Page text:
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Square officially took the wraps off its planned peer-to-peer payments service Square Cash today, and the results are quite impressive — it isn’t just creating a PayPal clone. It’s streamlined the transaction to a bare minimum of two elements: both the payer and payee connect with an email address and a debit card.
Here’s how it works: A payer simply creates an email from any mobile, web or PC client with the email address of the payee in the “To” line, [email protected] in the “CC” field and the dollar amount in the subject. Then the payer hits send. That’s it.
If the payee is already a Square Cash customer then he or she will receive the email notification and find the money transferred from the payer’s bank account in one or two business days. If either the payee or the payer — or both — aren’t yet Square account holders, then they would receive registration prompts asking them to enter their bank debit card numbers. Once that number is entered, their debit accounts will become automatically linked to their email addresses through Square. All further transactions require nothing more than sending and receiving email.
When Square decided to create this service it wanted to replicate the same simplicity of design and ease of use of its other payment products, said Brian Grassadonia, head of Square’s Cash team. That meant it wanted to strip out all of the steps that complicate other peer-to-peer payments services: no multiple verification steps, no entering checking account and routing numbers, no passwords and — most significantly — no need for a separate financial account to act as repository for all transactions. With Square’s approach, the consumers use the basic financial and online tools they already have, Grassadonia said. (Square CEO Jack Dorsey will be talking about the power of design at our RoadMap conference in November in San Francisco).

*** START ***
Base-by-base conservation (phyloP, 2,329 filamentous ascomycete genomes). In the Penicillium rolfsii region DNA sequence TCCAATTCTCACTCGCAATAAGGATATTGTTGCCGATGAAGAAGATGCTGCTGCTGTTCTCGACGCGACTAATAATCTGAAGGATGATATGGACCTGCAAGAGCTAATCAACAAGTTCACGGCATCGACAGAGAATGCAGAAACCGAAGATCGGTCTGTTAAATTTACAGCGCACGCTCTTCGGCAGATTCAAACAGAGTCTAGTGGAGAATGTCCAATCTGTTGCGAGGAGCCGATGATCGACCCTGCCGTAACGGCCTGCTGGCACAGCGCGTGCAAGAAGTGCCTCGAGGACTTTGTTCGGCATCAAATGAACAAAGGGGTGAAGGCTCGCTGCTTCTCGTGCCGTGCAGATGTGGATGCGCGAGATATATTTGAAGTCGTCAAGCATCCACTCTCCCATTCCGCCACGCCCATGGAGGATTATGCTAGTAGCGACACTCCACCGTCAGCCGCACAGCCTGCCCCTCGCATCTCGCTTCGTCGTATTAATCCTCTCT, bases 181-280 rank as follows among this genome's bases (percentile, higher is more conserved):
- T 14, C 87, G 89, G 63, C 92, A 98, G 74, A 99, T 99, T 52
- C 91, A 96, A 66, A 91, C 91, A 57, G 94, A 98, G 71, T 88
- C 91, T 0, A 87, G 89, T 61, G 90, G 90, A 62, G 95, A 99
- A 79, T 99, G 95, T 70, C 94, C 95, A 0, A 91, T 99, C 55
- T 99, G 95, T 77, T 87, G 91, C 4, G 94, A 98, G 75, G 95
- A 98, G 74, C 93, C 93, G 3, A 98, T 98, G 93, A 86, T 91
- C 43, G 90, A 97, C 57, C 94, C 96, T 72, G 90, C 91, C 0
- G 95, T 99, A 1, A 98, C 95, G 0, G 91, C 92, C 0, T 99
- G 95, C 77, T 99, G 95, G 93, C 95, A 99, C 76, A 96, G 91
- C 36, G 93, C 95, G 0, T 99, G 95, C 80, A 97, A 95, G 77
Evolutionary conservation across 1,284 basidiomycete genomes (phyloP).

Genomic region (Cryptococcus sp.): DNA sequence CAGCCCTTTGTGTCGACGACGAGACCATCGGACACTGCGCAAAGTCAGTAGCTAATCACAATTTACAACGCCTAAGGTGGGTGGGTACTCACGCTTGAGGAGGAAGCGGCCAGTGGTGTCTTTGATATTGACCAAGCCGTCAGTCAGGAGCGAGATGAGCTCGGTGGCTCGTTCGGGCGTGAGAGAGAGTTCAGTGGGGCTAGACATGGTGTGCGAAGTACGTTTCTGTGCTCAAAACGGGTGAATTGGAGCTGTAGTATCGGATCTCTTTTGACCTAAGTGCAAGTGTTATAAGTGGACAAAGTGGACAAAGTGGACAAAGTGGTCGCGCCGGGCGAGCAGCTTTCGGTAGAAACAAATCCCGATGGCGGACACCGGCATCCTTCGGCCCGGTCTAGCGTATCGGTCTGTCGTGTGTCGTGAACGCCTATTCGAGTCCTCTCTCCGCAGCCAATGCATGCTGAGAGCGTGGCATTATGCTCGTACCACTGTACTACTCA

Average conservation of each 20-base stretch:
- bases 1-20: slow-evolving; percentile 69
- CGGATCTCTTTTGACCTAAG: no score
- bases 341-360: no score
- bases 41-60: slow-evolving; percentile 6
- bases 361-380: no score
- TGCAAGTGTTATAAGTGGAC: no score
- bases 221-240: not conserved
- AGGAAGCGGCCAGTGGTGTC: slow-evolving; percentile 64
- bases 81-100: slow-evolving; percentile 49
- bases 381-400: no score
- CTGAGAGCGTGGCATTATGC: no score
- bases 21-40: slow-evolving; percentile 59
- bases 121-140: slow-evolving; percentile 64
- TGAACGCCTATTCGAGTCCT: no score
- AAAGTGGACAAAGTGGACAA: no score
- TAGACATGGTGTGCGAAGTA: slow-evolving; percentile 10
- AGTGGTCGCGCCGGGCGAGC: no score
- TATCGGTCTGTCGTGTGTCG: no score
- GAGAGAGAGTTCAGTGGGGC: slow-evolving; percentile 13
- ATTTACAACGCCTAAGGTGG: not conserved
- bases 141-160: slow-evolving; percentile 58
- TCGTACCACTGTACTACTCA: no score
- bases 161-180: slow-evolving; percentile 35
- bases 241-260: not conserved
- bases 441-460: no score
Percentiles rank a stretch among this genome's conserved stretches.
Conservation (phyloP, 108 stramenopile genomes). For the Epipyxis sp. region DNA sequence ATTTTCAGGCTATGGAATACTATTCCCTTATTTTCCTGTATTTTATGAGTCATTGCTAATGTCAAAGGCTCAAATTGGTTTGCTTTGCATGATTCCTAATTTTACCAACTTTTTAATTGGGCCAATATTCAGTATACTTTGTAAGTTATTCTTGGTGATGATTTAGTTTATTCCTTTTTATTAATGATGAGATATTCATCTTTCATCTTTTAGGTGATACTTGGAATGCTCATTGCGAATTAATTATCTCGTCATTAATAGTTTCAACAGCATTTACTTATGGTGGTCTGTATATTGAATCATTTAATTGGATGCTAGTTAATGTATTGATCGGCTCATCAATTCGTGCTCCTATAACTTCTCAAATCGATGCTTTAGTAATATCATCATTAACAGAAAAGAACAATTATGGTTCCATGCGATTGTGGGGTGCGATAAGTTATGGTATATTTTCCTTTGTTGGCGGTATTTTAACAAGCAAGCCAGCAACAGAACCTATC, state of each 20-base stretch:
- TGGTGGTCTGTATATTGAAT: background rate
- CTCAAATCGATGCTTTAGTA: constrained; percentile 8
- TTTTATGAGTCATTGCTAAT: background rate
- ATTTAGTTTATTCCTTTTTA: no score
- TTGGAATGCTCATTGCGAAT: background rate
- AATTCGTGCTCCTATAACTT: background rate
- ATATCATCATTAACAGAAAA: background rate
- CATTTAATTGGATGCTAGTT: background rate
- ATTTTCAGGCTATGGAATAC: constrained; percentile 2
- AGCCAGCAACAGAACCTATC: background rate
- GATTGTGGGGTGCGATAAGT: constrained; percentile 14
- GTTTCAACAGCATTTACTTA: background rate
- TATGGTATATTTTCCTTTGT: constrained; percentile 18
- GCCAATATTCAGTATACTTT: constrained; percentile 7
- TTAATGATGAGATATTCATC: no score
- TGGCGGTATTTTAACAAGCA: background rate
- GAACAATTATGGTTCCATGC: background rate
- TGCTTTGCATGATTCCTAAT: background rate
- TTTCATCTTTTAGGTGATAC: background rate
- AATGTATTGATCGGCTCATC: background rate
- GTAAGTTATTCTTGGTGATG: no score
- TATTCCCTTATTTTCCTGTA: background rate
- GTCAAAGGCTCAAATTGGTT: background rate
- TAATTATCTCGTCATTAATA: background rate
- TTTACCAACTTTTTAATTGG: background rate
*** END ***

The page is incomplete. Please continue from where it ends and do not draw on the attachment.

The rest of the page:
For now, Square isn’t charging any transaction fees for the service. “Right now we’re focused on creating the best possible experience for the consumer,” Grassadonia said. “We believe the best way to do that is to make it free.” As Square layers on more functionality to the core peer-to-peer payments service, the company will look for ways to monetize it, Grassadonia said.
Of course, the simpler a payment’s design, the more prone it is to abuse — in this case getting access to a consumer’s checkbook would as easy as hacking an email account. Grassadonia said Square is putting the same fraud prevention tools in place it uses to secure its business mobile payments networks. The first line of protection is an SMS alert system that notifies an account holder any time a payment is received or sent, giving the user the opportunity to suspend transactions. Square is also imposing a $2,500 limit per week on transactions.